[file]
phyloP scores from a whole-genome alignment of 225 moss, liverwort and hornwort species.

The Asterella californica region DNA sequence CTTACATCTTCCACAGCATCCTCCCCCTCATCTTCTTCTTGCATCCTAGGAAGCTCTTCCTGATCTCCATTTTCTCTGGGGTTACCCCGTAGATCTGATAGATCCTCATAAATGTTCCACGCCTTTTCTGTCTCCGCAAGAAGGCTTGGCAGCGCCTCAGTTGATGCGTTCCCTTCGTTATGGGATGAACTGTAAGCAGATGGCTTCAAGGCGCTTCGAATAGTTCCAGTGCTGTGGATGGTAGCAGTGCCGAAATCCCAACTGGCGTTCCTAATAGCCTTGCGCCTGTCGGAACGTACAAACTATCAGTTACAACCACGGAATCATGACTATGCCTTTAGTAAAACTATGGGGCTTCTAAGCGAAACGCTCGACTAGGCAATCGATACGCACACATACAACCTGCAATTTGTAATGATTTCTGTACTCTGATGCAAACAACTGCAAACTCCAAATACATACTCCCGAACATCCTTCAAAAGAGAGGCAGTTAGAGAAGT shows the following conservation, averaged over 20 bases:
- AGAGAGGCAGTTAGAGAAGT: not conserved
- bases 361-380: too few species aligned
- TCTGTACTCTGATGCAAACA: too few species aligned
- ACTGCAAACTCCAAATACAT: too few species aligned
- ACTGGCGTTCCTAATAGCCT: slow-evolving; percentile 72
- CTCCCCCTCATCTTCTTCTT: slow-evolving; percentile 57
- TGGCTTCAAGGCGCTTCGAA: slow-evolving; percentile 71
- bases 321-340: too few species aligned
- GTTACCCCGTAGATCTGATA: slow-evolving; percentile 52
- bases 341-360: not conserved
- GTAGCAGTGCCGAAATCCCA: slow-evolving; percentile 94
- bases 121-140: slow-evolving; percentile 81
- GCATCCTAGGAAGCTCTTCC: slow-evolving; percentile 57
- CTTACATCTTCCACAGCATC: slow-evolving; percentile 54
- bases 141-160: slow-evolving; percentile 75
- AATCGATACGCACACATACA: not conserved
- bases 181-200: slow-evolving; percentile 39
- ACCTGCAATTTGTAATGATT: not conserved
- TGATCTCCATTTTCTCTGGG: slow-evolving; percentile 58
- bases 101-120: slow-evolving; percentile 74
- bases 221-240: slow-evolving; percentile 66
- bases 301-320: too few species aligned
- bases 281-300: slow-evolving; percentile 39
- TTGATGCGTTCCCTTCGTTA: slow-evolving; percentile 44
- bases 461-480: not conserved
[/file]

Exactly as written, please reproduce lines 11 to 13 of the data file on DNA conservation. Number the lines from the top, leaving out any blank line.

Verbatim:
- GTTACCCCGTAGATCTGATA: slow-evolving; percentile 52
- bases 341-360: not conserved
- GTAGCAGTGCCGAAATCCCA: slow-evolving; percentile 94